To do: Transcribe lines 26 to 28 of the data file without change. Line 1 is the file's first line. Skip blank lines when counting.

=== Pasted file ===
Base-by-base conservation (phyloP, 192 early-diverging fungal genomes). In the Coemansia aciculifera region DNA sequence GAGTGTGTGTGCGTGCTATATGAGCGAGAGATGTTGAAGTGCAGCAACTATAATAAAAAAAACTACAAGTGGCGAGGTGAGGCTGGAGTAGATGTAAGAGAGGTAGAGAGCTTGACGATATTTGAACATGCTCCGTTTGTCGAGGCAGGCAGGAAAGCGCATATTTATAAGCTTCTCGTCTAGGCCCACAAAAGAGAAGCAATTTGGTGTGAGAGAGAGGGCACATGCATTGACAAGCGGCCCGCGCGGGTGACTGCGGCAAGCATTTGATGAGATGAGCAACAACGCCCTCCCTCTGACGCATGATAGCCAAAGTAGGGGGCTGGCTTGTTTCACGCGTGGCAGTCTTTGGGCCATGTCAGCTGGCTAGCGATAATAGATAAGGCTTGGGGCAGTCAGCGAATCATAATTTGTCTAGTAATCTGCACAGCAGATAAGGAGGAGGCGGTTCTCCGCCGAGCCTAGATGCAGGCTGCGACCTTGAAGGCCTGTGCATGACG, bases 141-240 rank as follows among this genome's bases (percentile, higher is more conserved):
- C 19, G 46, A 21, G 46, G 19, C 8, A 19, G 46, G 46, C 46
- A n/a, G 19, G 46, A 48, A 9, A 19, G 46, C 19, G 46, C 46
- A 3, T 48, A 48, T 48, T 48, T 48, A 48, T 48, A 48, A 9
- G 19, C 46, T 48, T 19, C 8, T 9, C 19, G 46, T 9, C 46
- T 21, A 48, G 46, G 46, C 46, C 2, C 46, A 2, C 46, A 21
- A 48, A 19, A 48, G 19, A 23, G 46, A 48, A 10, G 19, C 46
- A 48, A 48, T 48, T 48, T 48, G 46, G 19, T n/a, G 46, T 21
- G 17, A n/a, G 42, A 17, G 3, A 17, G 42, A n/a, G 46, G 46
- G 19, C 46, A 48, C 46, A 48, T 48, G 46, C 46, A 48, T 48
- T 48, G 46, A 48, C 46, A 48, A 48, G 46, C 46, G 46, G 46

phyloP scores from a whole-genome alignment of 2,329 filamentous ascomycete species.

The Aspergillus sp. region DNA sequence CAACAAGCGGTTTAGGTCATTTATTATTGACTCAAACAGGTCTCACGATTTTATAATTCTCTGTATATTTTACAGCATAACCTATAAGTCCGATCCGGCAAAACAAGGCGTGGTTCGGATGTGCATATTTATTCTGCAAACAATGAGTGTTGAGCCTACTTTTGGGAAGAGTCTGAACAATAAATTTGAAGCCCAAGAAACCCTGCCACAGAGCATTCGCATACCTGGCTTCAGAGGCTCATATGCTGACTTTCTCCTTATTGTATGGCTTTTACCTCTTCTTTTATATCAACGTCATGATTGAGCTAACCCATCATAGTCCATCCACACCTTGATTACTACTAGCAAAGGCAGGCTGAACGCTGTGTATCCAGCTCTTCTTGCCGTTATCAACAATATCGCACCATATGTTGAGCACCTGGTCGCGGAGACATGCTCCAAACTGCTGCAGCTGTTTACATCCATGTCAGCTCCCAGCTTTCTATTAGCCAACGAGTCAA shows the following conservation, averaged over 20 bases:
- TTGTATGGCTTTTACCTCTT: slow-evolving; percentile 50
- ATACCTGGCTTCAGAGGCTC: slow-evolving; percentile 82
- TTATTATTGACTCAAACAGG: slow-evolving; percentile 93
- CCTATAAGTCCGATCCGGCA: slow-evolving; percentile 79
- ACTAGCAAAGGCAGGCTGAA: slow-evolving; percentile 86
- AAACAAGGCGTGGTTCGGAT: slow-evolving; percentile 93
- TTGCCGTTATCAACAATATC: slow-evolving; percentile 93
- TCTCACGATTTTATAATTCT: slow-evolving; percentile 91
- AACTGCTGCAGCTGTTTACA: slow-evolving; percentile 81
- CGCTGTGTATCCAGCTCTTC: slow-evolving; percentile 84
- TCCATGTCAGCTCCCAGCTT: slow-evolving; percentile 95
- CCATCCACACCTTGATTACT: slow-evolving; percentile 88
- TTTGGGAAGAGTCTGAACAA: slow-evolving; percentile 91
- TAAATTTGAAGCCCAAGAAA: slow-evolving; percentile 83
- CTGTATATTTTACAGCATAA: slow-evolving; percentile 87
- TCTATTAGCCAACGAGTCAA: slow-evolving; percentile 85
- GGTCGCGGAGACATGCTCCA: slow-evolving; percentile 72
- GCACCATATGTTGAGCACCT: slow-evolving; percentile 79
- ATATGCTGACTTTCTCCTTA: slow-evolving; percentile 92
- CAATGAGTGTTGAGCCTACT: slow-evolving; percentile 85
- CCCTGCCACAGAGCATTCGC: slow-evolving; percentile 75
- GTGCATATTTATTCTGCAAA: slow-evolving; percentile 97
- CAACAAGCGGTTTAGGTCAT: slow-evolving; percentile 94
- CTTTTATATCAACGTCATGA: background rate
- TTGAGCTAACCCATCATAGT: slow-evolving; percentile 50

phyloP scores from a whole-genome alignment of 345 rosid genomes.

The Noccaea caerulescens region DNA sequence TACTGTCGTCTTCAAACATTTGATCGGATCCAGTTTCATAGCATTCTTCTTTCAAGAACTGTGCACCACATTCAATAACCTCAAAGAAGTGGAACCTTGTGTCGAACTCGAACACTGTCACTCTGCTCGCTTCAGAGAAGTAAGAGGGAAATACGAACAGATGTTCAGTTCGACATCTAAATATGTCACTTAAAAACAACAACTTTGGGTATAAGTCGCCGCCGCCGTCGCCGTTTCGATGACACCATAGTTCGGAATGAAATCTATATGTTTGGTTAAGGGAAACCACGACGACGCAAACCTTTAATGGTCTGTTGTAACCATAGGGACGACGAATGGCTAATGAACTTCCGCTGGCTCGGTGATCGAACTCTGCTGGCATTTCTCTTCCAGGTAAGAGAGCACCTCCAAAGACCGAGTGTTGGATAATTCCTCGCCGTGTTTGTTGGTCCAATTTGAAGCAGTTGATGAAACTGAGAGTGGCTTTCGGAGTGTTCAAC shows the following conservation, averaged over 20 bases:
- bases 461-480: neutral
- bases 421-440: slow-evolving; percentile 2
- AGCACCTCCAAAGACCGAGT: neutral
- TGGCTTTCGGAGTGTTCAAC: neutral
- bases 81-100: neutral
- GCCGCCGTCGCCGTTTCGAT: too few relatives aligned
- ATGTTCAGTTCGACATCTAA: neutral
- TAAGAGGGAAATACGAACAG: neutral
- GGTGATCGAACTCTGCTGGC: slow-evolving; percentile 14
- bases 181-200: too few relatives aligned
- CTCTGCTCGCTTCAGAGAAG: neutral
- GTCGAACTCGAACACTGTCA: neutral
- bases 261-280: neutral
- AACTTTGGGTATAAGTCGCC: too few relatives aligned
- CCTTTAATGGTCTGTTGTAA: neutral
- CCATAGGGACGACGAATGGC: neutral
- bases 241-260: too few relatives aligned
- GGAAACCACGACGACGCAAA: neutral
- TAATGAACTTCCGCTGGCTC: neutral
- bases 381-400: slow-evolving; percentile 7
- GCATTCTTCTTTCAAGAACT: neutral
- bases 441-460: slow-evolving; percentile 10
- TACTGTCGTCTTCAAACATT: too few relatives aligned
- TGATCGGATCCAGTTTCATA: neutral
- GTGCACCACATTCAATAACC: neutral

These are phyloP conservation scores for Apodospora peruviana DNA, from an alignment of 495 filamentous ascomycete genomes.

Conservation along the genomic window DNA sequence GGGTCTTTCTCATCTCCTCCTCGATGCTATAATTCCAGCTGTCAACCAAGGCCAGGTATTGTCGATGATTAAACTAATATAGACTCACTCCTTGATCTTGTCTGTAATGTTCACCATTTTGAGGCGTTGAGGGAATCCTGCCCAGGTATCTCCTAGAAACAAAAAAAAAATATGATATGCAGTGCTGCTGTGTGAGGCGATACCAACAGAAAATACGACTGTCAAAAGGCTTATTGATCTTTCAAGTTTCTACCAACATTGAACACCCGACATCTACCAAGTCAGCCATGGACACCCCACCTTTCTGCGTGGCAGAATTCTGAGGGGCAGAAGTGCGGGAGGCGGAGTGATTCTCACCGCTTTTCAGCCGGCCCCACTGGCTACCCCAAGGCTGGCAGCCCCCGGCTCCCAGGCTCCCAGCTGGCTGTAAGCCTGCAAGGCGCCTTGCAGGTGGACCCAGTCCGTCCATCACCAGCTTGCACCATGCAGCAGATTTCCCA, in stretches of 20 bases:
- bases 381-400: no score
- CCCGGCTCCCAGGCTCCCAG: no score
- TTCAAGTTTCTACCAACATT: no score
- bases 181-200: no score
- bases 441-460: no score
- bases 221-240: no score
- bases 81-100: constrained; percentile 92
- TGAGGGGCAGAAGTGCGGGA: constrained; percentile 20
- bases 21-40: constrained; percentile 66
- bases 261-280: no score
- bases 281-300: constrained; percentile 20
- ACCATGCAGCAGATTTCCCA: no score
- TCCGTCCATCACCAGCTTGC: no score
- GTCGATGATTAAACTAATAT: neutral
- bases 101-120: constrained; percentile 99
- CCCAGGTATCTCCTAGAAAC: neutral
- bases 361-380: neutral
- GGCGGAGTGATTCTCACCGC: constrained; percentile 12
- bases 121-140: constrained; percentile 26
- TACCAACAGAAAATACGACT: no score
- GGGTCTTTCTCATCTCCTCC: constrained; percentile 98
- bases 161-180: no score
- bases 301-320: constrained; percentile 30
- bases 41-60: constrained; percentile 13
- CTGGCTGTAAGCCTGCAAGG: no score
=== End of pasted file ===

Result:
- TTTGGGAAGAGTCTGAACAA: slow-evolving; percentile 91
- TAAATTTGAAGCCCAAGAAA: slow-evolving; percentile 83
- CTGTATATTTTACAGCATAA: slow-evolving; percentile 87